Remembering from the root

Ancestral memory in materials and art with Adebunmi Gbadebo

3 minute read
Portrait of Gbadebo, materials in front are out of focus, she’s in the middle looking to camera, resting her head on her hand
Gbadebo’s exhibit is open now through September. (Photo courtesy of Adebunmi Gbadebo.)

It is a communal and generational work, which means too it is a family work, of memory and preservation. For decades now––through family reunions, storytelling, cemetery caretaking, historical research, and oral history—contemporary family descendants of enslaved African people who lived and died on the Lang Syne Plantation and True Blue Indigo Plantation in South Carolina have preserved and transmitted the heritage from their forbearers, as well as defended it from effacement or erasure. The new exhibit Songs for Ritual and Remembrance, now open through Sunday, September 17, 2023, at the University of Pennsylvania Arthur Ross Gallery, looks to explore this work.

The art of remembering

Multimedia artist, potter, sculptor, papermaker, and collagist Adebunmi Gbadebo is a daughter and granddaughter in one of these families. From her early childhood attending her family’s reunions, she was exposed to the example of and immersed in the environment of this work of memory and preservation. But, as she told me when I spoke with her about her work, “it wouldn’t be until years later that [she] made the connections” with her art. While an art school student, she realized that her ancestral family memories and the materials of her art are inseparable.

For Gbadebo, there is ancestral memory in the material substance with which she makes her art, such as African American hair, clay from the land on which her ancestors lived and died as enslaved people, and indigo like that which her ancestors produced while enslaved. As a young artist, while experimenting in different mediums, she developed her understanding not only of how to wield various materials, but of the meaning of an artist’s material in itself. What material(s) should she choose to work with and why? In other words, what heritage and what history did she want to experience as living and present in the materials with which she made her art?

Black material

Gbadebo tells what she calls her "origin story" about how she realized that she needed to work with, call it, the materiality of memory in her family heritage and inheritance. It happened during an art history course she attended while in art school in New York City. "Art history is told primarily through the material, paint,” Gbadebo explained. “As much as it is talking about the evolution of artists and styles and movements, it also is a history of this material." In one class, the professor presented a painting of a nude Black woman, the first of its kind, but talked about everything except the Black woman herself. In effect, before Gbadebo's very eyes, the professor had effaced the central subject of the painting––the Black woman––and thus made her too feel “invisible” and “erased.” It was then, too, that she made the connection between this personal feeling of de facto erasure and a similar effacement or erasure of her family’s slave history and what materially remains of it today.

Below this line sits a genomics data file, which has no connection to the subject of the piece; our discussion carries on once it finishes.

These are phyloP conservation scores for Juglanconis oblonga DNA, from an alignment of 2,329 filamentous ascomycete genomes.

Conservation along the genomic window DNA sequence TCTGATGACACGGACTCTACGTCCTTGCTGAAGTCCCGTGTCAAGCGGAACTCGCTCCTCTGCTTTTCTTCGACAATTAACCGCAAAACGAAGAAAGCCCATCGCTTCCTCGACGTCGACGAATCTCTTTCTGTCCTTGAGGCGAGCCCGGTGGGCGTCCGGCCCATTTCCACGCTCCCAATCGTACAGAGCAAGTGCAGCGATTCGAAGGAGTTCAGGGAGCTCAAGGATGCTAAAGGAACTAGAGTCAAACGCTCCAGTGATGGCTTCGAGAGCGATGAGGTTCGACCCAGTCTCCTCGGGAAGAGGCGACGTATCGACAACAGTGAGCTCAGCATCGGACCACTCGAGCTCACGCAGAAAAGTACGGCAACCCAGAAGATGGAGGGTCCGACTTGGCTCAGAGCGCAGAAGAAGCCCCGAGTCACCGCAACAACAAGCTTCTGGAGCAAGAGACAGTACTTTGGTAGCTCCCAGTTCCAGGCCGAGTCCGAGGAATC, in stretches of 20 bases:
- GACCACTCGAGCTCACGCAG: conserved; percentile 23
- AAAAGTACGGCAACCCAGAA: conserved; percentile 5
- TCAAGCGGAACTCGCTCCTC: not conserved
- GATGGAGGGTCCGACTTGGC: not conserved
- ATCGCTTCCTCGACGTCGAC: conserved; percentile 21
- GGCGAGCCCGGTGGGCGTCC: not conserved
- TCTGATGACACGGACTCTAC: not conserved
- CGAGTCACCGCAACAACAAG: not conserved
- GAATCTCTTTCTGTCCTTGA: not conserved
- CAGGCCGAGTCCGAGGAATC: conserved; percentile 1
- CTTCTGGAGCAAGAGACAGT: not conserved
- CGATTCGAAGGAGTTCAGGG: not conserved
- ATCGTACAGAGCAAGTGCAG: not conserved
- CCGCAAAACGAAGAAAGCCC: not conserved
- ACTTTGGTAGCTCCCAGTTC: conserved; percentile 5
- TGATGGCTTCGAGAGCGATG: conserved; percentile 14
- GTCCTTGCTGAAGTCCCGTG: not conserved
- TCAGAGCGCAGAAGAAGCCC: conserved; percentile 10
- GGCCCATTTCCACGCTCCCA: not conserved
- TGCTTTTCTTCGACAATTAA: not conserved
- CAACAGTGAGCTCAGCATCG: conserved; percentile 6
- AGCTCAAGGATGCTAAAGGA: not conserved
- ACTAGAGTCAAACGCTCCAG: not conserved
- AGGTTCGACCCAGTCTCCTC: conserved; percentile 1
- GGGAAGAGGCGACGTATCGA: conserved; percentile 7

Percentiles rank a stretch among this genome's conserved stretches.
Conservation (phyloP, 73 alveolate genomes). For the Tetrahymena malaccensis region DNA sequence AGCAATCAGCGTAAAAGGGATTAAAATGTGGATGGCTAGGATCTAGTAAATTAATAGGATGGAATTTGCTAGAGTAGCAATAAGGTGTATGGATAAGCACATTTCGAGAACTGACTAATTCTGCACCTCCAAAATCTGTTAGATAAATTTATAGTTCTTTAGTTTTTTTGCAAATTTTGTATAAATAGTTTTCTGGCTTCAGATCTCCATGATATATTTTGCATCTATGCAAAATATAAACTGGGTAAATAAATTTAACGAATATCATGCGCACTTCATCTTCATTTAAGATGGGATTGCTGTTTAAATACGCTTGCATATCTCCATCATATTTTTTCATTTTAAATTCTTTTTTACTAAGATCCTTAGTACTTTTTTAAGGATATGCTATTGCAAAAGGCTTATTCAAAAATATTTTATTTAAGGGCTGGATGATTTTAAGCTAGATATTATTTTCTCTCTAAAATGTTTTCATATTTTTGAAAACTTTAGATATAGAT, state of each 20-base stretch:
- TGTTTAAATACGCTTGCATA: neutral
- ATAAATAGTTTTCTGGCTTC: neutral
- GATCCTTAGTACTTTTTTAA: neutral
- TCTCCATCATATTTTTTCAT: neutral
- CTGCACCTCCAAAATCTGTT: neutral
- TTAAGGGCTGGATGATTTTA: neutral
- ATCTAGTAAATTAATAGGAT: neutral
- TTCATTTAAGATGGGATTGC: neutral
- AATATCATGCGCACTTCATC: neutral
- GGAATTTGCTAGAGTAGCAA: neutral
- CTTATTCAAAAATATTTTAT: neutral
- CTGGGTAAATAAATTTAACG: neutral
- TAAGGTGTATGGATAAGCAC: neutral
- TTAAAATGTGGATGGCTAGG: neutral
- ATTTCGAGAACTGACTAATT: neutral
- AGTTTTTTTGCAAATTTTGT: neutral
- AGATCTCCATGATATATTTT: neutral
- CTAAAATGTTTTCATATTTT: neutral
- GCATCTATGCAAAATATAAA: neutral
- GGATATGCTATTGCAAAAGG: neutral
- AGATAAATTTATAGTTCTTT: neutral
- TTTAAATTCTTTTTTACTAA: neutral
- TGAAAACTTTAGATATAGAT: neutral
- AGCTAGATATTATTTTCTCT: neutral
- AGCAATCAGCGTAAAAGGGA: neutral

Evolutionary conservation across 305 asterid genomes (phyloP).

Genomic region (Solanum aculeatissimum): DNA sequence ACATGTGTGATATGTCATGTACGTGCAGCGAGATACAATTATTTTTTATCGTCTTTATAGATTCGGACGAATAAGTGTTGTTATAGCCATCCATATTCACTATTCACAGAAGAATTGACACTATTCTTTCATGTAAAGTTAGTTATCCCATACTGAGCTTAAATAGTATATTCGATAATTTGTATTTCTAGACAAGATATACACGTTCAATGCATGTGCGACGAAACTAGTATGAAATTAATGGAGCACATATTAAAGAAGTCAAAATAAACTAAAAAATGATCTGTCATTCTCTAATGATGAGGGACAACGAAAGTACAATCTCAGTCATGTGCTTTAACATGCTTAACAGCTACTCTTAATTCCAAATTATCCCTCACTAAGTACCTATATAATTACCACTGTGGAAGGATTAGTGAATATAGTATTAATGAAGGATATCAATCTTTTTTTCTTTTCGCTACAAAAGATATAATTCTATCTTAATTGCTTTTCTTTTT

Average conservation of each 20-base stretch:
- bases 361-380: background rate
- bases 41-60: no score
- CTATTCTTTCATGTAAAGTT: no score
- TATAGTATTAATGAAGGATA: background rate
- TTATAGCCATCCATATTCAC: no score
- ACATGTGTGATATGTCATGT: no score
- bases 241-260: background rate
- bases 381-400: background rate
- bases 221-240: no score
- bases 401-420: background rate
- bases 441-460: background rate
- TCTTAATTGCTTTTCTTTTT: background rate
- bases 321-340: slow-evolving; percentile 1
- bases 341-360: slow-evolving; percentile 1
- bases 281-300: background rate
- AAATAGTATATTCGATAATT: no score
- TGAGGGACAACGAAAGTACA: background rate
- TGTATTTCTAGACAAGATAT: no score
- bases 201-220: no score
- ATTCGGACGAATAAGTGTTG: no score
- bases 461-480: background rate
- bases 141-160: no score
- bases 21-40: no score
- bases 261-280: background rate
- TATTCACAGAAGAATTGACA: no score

“In that moment,” she recounts, “I decided: I am done with the material, [with] paint. And I thought: what material is a Black material? What material describes Black politics and culture and spirituality, and all these things? And for me, it was here.” “Here,” that is, where she’d been since her early childhood, among the materials which directly connect her to her enslaved ancestors. Exactly like Proust’s narrator in In Search of Lost Time, Gbadebo discovered: “The past is hidden somewhere outside the realm, beyond the reach of intellect, in some material object (in the sensation which that material object will give us).” When we chance to come upon this object, the past within it returns “to share our life.” For Gbadebo, the works which result from this, as she says, “carry the stories of ancestors, families, and individuals either long overlooked or too closely surveilled."

What, When, Where

Songs for Ritual and Remembrance. Through September 17, 2023, at the University of Pennsylvania Arthur Ross Gallery, 220 South 34th Street, Philadelphia. Free. (215) 898-2083 or


The accessible entrance is through the Duhring Wing on the south side of the building across from Irvine Auditorium. This entrance is accessible from the path off of 34th Street, the path from College Hall, and can be reached from the parking lot, as well. The entrance is level with the walkway and has an automatic-operated door. This entrance serves as the accessible entrance to the Arthur Ross Gallery, as well as to the Fisher Fine Arts Library and the elevator.

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